The project has several associated web pages describing aspects of the project:

i) Higher Education Academy (overview of the project)

ii) UK Physical Sciences Centre (contains an example short recording of one of the recorded lectures)

iii) University of Liverpool iTeach (contains a case study of project on the University’s Centre for Lifelong Learning Inclusive Teaching – iTeach - site)

Dr. Neil Berry, University of Liverpool

13:05

Lunch and Exhibition

 

Exhibitors include:

14:15

Practical guidance for lecture capture
 14:15

Supporting lecture capture through effective staff development. Recording in Adobe Connect.

Juliet Hinrichsen and Amanda Hardy, University of Coventry

The very simplicity of lecture capture technology has tended to render staff development and support needs invisible.  Our research has, however, highlighted a number of practical and conceptual issues and questions encountered by academics, managers and support staff.  We will outline the range of issues and discuss how staff development has been a mechanism both to surface these issues and respond appropriately to them.

 15:00

Learning through lecture capture. Recording in Adobe Connect.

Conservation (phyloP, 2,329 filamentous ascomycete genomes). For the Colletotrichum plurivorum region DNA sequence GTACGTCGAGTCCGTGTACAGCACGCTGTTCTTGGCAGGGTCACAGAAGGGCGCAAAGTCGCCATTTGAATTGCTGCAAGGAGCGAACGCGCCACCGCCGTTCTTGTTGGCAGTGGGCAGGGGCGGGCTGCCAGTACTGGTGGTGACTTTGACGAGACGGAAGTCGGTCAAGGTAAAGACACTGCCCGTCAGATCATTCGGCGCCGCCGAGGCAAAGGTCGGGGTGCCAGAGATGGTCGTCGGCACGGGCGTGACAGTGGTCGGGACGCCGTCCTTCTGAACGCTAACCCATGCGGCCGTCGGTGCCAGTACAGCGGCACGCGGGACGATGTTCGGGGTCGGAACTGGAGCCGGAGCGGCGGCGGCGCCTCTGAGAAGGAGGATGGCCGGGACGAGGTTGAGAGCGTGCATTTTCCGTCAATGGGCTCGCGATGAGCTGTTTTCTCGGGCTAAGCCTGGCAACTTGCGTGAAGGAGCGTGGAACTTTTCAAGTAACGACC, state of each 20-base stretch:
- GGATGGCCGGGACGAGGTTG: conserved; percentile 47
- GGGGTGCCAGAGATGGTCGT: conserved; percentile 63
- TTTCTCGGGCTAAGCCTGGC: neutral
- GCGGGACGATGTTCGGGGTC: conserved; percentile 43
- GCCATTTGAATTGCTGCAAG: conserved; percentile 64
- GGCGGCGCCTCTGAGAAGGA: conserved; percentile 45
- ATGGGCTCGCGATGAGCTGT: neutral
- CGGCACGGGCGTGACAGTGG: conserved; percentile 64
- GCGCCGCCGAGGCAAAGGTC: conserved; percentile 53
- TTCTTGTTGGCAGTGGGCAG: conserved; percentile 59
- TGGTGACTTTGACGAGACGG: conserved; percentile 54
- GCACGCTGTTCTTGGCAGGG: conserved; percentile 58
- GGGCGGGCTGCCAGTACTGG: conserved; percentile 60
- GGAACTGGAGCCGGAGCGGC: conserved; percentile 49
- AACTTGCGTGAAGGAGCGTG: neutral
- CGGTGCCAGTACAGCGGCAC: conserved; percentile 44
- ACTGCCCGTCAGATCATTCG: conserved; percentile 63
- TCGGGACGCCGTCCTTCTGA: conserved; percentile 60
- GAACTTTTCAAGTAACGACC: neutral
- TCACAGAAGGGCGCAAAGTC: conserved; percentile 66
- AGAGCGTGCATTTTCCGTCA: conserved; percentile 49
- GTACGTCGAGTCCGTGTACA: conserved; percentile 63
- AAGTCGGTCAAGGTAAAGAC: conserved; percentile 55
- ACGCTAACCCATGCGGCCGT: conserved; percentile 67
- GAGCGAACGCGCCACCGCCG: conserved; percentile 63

Clive Young, UCL and John Conway, Imperial College London 

There is no doubt that lecture capture is a very significant learning technology and hugely popular with students. But does it just support or even encourage a traditional and outmoded pedagogy? Or could it actually lead to more open and social forms of learning design? In this discussion we will begin to explore the pedagogical issues surrounding lecture capture including ‘active’ patterns of student usage, mobile delivery and the potential of feedback and social commenting.

 15:30

Copyright and IPR in lecture recording. Recording in Adobe Connect. Recording in Echo 360 made by Queen Mary University of London [added 03/10/11].

Dr. Graham McElearney, University of Sheffield

Copyright law can seem daunting and confusing, yet many of us supporting lecture recording may find ourselves having to give advice and help formulate Institutional policies on this despite being non-experts. This session aims to summarise the key issues and provide practical and pragmatic answers to questions you may have.

If you have any specific queries you would like to address, please email them to Graham McElearney by Monday 6th June.

16:00

End

Event Committee

  • Eoin McDonnell, Queen Mary, University of London
  • Graham McElearney, University of Sheffield
  • Seb Schmoller, ALT
  • Julie Voce, Imperial College London
  • Liz Wyatt, ALT
  • Clive Young, UCL
Venue: 
Queen Mary, University of London
Date: 
16-06-2011 10:30 to 16:00
Cost: 
ALT Member rate £65, Non-Member rate £80
Event Type: